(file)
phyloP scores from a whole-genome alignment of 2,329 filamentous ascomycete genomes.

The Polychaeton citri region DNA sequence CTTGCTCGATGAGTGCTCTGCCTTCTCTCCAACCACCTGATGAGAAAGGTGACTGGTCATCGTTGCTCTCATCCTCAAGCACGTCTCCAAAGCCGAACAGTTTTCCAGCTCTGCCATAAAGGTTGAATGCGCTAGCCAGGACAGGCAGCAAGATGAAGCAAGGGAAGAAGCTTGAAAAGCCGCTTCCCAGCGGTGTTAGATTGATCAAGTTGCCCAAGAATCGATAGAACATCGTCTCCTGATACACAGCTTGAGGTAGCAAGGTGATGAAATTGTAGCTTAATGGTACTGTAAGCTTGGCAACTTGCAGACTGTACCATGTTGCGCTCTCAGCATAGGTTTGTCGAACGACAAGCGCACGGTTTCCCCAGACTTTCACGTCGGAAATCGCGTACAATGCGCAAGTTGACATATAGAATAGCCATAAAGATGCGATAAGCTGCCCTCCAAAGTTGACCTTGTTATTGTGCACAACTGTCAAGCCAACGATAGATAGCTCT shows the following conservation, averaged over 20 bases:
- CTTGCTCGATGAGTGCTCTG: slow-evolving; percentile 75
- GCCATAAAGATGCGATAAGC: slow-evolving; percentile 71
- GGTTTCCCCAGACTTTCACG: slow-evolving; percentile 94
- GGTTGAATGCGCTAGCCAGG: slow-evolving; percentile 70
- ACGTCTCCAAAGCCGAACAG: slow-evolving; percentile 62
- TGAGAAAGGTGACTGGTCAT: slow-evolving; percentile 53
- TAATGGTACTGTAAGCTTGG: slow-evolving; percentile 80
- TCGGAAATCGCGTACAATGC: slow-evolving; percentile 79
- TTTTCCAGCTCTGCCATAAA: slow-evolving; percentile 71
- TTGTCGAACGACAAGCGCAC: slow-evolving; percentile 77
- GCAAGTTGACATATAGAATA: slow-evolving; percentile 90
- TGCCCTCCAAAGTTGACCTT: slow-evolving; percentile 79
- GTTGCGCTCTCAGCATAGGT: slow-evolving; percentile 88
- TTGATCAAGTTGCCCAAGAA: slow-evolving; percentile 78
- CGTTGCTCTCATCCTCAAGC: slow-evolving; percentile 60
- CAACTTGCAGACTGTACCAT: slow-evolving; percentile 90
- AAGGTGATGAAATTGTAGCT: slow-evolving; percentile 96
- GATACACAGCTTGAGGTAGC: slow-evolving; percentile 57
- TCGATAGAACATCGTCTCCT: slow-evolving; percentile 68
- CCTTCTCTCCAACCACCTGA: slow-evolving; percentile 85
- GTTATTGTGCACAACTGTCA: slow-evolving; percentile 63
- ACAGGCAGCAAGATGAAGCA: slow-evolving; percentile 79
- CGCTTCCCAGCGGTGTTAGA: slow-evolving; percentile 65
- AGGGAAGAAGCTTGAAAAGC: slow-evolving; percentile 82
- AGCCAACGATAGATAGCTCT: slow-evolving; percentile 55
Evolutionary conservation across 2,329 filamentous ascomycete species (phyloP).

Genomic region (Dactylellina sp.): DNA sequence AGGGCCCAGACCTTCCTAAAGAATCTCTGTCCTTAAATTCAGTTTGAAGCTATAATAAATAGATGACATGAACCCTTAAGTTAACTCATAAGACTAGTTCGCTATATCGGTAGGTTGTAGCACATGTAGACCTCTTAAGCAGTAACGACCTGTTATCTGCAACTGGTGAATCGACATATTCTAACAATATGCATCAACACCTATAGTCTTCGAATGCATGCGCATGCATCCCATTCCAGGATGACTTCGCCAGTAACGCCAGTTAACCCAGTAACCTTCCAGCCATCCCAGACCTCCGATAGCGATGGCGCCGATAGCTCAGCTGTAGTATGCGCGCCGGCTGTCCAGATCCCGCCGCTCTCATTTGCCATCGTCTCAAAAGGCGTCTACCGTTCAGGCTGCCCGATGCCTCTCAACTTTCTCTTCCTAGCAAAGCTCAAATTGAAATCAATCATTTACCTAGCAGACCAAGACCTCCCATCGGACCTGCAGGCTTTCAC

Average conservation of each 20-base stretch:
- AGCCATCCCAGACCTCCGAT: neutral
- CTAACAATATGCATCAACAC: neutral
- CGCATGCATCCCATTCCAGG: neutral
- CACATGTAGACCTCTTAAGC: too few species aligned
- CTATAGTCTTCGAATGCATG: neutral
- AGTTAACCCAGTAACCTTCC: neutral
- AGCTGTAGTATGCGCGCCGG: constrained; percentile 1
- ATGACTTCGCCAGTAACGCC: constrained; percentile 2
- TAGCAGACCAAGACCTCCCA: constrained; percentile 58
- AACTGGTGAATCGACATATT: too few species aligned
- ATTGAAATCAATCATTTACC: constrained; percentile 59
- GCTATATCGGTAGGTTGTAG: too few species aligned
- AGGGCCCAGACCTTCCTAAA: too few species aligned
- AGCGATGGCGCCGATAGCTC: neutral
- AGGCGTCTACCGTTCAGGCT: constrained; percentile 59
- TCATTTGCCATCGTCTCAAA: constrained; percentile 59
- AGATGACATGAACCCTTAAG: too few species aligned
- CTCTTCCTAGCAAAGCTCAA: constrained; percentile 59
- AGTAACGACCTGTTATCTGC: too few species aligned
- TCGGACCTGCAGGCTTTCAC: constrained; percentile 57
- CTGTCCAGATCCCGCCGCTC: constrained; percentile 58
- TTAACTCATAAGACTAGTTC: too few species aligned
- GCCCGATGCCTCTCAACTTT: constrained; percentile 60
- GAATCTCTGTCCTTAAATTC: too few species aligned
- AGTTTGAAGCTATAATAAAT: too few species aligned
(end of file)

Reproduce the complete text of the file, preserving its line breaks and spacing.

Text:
phyloP scores from a whole-genome alignment of 2,329 filamentous ascomycete genomes.

The Polychaeton citri region DNA sequence CTTGCTCGATGAGTGCTCTGCCTTCTCTCCAACCACCTGATGAGAAAGGTGACTGGTCATCGTTGCTCTCATCCTCAAGCACGTCTCCAAAGCCGAACAGTTTTCCAGCTCTGCCATAAAGGTTGAATGCGCTAGCCAGGACAGGCAGCAAGATGAAGCAAGGGAAGAAGCTTGAAAAGCCGCTTCCCAGCGGTGTTAGATTGATCAAGTTGCCCAAGAATCGATAGAACATCGTCTCCTGATACACAGCTTGAGGTAGCAAGGTGATGAAATTGTAGCTTAATGGTACTGTAAGCTTGGCAACTTGCAGACTGTACCATGTTGCGCTCTCAGCATAGGTTTGTCGAACGACAAGCGCACGGTTTCCCCAGACTTTCACGTCGGAAATCGCGTACAATGCGCAAGTTGACATATAGAATAGCCATAAAGATGCGATAAGCTGCCCTCCAAAGTTGACCTTGTTATTGTGCACAACTGTCAAGCCAACGATAGATAGCTCT shows the following conservation, averaged over 20 bases:
- CTTGCTCGATGAGTGCTCTG: slow-evolving; percentile 75
- GCCATAAAGATGCGATAAGC: slow-evolving; percentile 71
- GGTTTCCCCAGACTTTCACG: slow-evolving; percentile 94
- GGTTGAATGCGCTAGCCAGG: slow-evolving; percentile 70
- ACGTCTCCAAAGCCGAACAG: slow-evolving; percentile 62
- TGAGAAAGGTGACTGGTCAT: slow-evolving; percentile 53
- TAATGGTACTGTAAGCTTGG: slow-evolving; percentile 80
- TCGGAAATCGCGTACAATGC: slow-evolving; percentile 79
- TTTTCCAGCTCTGCCATAAA: slow-evolving; percentile 71
- TTGTCGAACGACAAGCGCAC: slow-evolving; percentile 77
- GCAAGTTGACATATAGAATA: slow-evolving; percentile 90
- TGCCCTCCAAAGTTGACCTT: slow-evolving; percentile 79
- GTTGCGCTCTCAGCATAGGT: slow-evolving; percentile 88
- TTGATCAAGTTGCCCAAGAA: slow-evolving; percentile 78
- CGTTGCTCTCATCCTCAAGC: slow-evolving; percentile 60
- CAACTTGCAGACTGTACCAT: slow-evolving; percentile 90
- AAGGTGATGAAATTGTAGCT: slow-evolving; percentile 96
- GATACACAGCTTGAGGTAGC: slow-evolving; percentile 57
- TCGATAGAACATCGTCTCCT: slow-evolving; percentile 68
- CCTTCTCTCCAACCACCTGA: slow-evolving; percentile 85
- GTTATTGTGCACAACTGTCA: slow-evolving; percentile 63
- ACAGGCAGCAAGATGAAGCA: slow-evolving; percentile 79
- CGCTTCCCAGCGGTGTTAGA: slow-evolving; percentile 65
- AGGGAAGAAGCTTGAAAAGC: slow-evolving; percentile 82
- AGCCAACGATAGATAGCTCT: slow-evolving; percentile 55
Evolutionary conservation across 2,329 filamentous ascomycete species (phyloP).

Genomic region (Dactylellina sp.): DNA sequence AGGGCCCAGACCTTCCTAAAGAATCTCTGTCCTTAAATTCAGTTTGAAGCTATAATAAATAGATGACATGAACCCTTAAGTTAACTCATAAGACTAGTTCGCTATATCGGTAGGTTGTAGCACATGTAGACCTCTTAAGCAGTAACGACCTGTTATCTGCAACTGGTGAATCGACATATTCTAACAATATGCATCAACACCTATAGTCTTCGAATGCATGCGCATGCATCCCATTCCAGGATGACTTCGCCAGTAACGCCAGTTAACCCAGTAACCTTCCAGCCATCCCAGACCTCCGATAGCGATGGCGCCGATAGCTCAGCTGTAGTATGCGCGCCGGCTGTCCAGATCCCGCCGCTCTCATTTGCCATCGTCTCAAAAGGCGTCTACCGTTCAGGCTGCCCGATGCCTCTCAACTTTCTCTTCCTAGCAAAGCTCAAATTGAAATCAATCATTTACCTAGCAGACCAAGACCTCCCATCGGACCTGCAGGCTTTCAC

Average conservation of each 20-base stretch:
- AGCCATCCCAGACCTCCGAT: neutral
- CTAACAATATGCATCAACAC: neutral
- CGCATGCATCCCATTCCAGG: neutral
- CACATGTAGACCTCTTAAGC: too few species aligned
- CTATAGTCTTCGAATGCATG: neutral
- AGTTAACCCAGTAACCTTCC: neutral
- AGCTGTAGTATGCGCGCCGG: constrained; percentile 1
- ATGACTTCGCCAGTAACGCC: constrained; percentile 2
- TAGCAGACCAAGACCTCCCA: constrained; percentile 58
- AACTGGTGAATCGACATATT: too few species aligned
- ATTGAAATCAATCATTTACC: constrained; percentile 59
- GCTATATCGGTAGGTTGTAG: too few species aligned
- AGGGCCCAGACCTTCCTAAA: too few species aligned
- AGCGATGGCGCCGATAGCTC: neutral
- AGGCGTCTACCGTTCAGGCT: constrained; percentile 59
- TCATTTGCCATCGTCTCAAA: constrained; percentile 59
- AGATGACATGAACCCTTAAG: too few species aligned
- CTCTTCCTAGCAAAGCTCAA: constrained; percentile 59
- AGTAACGACCTGTTATCTGC: too few species aligned
- TCGGACCTGCAGGCTTTCAC: constrained; percentile 57
- CTGTCCAGATCCCGCCGCTC: constrained; percentile 58
- TTAACTCATAAGACTAGTTC: too few species aligned
- GCCCGATGCCTCTCAACTTT: constrained; percentile 60
- GAATCTCTGTCCTTAAATTC: too few species aligned
- AGTTTGAAGCTATAATAAAT: too few species aligned